Researcher: Dr. Sunil Lakhani, University of Queensland
Dr Lakhani recently published practice-changing findings that contributed to a new classification of a rare breast cancer, called metaplastic breast tumours, by the World Health Organisation. Learn more about his research here.
Breast cancer staging is based on tumour size, the extent that cancer has spread to other parts of the body and other clinical factors. Your doctor will use diagnostic information such as medical imaging including mammogram and/or ultrasound, and other diagnostic tests, such as a biopsy of the breast tissue and draining lymph nodes to determine the stage of the cancer.
Once the stage of the cancer has been determined, it is expressed on a scale of 0 to IV. Stage 0 refers to pre-invasive breast cancers, including ductal carcinoma in situ . Stage I and II are referred to as early breast cancer. Stage III is referred to as locally advanced breast cancer. Stage IV is called advanced or metastatic breast cancer. See above for more information.
Stage 0 refers to pre-invasive breast cancers, including ductal carcinoma in situ . This means that there are abnormal cells present, but they are contained inside the milk duct in the case of DCIS, or lobule , in the case of lobular carcinoma in situ .
Invasive breast cancer occurs when cancer cells within the milk duct or lobules break or invade through normal breast tissue. It can be Stage I, II, III or IV.
Hormone Receptor And Her2 Expression
Evaluating the expression of estrogen receptors and progesterone receptors in breast cancer is important, because selective ER modulators slow the progression of ER-positive and PR-positive tumors . Furthermore, breast cancer is related to several oncogenes including HER2. The presence of HER2 is associated with a poor prognosis in untreated patients . However, HER2 targeting agents improve the prognosis for patients with HER2 positive tumors . A high Ki-67 level reflects rapidly dividing tumor cells, although there is no universal cut-off for measuring Ki-67 levels . According to the ER/PR and HER2 status and with additional information about Ki-67, the 8th edition identifies four subtypes: luminal A , luminal B , HER2 , and basal . The luminal A type has the best prognosis, with excellent response to endocrine therapies. The luminal B type is less responsive to endocrine therapies and has worse prognosis than the luminal A type. The HER2 type responds to HER2 targeting agents and proper treatment improves the prognosis. The basal type, also known as a triple-negative tumor, has the worst prognosis .
MRI shows that cancer measures 1.3 cm . There is no suspicious lymph node enlargement. Pathology shows 0.9-cm grade-2 carcinoma, but no hormone receptor or HER2 overexpression is noted. Therefore, anatomic stage is IA , but it is triple negative cancer thus, Clinical and Pathologic Prognostic Stages are higher, IB.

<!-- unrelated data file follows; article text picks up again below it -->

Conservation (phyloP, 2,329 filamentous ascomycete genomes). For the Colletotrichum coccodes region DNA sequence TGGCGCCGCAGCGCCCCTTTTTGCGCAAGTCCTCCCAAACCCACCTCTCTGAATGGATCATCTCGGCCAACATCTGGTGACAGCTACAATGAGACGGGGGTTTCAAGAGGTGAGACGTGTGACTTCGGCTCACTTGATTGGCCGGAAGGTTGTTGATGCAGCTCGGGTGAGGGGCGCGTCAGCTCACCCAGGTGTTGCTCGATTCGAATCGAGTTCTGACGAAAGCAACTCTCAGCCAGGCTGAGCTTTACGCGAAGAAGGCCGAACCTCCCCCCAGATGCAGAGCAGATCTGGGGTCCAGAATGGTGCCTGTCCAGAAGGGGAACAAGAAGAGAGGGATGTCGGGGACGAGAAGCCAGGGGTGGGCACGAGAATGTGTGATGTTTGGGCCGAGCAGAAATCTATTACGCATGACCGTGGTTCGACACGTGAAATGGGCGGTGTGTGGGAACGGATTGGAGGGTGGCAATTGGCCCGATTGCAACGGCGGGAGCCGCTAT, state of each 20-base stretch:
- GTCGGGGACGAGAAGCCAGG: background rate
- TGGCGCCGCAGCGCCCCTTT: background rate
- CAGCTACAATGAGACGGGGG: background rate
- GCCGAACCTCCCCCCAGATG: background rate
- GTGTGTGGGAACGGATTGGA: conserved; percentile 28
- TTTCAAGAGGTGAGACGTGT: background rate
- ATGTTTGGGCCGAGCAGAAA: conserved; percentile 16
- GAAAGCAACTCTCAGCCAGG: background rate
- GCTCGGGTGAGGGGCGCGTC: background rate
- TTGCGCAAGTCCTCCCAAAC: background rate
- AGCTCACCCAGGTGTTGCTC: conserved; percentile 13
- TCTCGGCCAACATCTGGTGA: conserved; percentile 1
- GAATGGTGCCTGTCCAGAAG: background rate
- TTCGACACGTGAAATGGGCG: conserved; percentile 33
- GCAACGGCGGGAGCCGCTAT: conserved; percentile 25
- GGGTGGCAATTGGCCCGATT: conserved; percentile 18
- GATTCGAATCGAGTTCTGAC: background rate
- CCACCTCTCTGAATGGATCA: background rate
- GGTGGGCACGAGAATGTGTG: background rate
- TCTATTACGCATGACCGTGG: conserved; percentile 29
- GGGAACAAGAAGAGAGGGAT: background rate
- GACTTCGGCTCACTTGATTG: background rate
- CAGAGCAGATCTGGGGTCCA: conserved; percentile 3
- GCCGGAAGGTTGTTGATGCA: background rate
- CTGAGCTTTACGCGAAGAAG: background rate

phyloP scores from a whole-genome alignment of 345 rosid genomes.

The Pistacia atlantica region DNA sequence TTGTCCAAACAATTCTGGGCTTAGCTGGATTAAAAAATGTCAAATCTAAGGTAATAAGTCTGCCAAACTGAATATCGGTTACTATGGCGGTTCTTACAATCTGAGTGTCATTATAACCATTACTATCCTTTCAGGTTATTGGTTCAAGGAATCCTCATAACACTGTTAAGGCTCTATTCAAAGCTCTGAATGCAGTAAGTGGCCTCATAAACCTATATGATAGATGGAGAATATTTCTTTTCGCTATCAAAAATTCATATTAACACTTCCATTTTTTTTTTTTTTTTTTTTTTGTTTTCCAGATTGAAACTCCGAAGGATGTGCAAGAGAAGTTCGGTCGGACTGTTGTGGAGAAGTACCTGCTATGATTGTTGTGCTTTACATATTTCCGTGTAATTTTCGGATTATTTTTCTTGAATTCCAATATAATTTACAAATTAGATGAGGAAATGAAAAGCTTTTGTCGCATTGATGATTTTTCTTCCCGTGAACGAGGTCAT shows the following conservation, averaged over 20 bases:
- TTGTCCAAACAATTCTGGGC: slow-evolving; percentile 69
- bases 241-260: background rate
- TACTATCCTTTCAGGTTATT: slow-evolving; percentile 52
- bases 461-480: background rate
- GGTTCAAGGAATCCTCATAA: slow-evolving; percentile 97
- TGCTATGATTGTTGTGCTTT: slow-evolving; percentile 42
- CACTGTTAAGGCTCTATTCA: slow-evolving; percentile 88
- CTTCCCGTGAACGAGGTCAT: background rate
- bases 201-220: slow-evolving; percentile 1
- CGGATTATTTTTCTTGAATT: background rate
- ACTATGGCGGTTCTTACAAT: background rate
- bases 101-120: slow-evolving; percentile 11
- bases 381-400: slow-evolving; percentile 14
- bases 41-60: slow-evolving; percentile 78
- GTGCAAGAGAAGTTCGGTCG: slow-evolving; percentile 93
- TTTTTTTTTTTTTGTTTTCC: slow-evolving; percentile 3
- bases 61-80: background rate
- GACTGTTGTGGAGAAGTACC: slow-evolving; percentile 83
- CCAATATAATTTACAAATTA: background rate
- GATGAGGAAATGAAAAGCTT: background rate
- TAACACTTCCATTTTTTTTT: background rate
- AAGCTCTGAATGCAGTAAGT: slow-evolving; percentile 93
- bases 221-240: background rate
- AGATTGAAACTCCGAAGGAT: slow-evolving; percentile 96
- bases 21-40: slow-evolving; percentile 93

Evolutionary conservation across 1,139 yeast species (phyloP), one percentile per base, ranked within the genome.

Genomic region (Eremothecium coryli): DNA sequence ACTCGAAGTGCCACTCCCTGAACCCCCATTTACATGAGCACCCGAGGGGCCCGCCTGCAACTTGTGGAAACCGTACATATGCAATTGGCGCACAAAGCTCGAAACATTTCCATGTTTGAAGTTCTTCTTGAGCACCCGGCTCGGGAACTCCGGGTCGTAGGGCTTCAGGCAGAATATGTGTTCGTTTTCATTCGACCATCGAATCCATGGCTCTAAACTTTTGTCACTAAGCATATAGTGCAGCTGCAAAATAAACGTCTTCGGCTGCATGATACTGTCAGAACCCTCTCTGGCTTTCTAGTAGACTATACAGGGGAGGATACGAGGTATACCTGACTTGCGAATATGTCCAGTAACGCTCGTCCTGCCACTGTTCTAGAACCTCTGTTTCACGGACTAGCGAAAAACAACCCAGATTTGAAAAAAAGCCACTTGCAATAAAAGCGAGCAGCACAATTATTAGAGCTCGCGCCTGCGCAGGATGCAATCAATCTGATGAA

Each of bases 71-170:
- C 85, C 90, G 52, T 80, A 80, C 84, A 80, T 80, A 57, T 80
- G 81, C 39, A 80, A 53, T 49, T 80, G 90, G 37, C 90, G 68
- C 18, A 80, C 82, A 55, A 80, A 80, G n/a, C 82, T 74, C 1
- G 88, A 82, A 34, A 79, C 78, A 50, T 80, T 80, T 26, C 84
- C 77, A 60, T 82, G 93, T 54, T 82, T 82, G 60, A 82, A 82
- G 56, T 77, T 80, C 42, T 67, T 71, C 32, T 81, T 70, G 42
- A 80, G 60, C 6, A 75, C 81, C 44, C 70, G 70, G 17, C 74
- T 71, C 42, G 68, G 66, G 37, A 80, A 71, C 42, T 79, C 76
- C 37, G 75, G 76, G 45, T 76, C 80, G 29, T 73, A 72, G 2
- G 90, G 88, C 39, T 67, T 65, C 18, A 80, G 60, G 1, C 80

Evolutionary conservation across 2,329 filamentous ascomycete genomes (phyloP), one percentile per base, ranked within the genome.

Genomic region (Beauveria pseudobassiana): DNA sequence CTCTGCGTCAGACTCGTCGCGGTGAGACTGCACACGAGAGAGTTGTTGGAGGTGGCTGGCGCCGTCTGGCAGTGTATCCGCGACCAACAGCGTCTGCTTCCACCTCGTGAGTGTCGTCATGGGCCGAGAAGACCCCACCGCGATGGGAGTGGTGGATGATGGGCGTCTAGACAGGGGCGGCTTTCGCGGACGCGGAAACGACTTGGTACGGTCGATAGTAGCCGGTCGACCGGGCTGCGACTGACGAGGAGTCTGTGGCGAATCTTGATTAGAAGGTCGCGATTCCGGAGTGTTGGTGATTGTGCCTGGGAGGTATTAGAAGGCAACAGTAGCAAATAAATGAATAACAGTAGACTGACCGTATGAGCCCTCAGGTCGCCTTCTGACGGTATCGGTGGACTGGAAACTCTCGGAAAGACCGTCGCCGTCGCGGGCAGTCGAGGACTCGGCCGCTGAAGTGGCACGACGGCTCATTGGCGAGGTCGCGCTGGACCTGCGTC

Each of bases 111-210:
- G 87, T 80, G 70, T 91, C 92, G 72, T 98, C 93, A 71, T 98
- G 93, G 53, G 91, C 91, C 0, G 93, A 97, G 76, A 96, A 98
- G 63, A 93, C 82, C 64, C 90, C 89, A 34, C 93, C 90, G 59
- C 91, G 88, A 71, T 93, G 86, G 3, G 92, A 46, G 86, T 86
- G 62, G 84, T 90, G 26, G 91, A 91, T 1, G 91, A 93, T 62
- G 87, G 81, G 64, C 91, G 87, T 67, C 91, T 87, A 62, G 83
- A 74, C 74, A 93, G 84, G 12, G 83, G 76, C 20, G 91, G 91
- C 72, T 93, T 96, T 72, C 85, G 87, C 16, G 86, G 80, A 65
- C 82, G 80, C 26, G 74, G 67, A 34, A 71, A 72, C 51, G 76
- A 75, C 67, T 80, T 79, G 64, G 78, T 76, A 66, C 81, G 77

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I The Clinical Classification Of Regional Lymph Nodes
Lymph flow from the deep subcutaneous and intra-mammary vessels moves centrifugally toward the axillary and internal mammary lymph nodes. The majority of the lymph flows to the axillary nodes.
Section 6 has described the examination of the sentinel lymph node and the search for micro-metastases, which are important in clinical staging for breast cancer .
The clinical nodal or N classification reflects what is clinically palpatable or shows on imaging studies.
- cNX: It is not possible to assess regional lymph nodes
- cN0: No regional lymph node metastases
Breast Cancer Staging And Tnm Classifications
NOTE: In January 2018 The American Joint Committee on Cancer updated their 8th Edition of the staging classifications for breast tumors.
You can find a summary of the main changes, including amendments to the TNM categories, for staging breast cancer by clicking HERE. We will also be fully updating our staging articles on this site to include all the new information.
Breast cancer is typically described in stages, according to the presence and size of the tumor and its metastasis in the axillary lymph nodes, and other factors. T refers to the tumor size. For breast tumors, bigger than 2cm changes the T category. N refers to node status, which changes as the tumor spreads into lymph nodes. M refers to metastasis, which indicates that the cancer has spread to places beyond the breast. The TNM classifications were developed by the American Joint Committee on Cancer.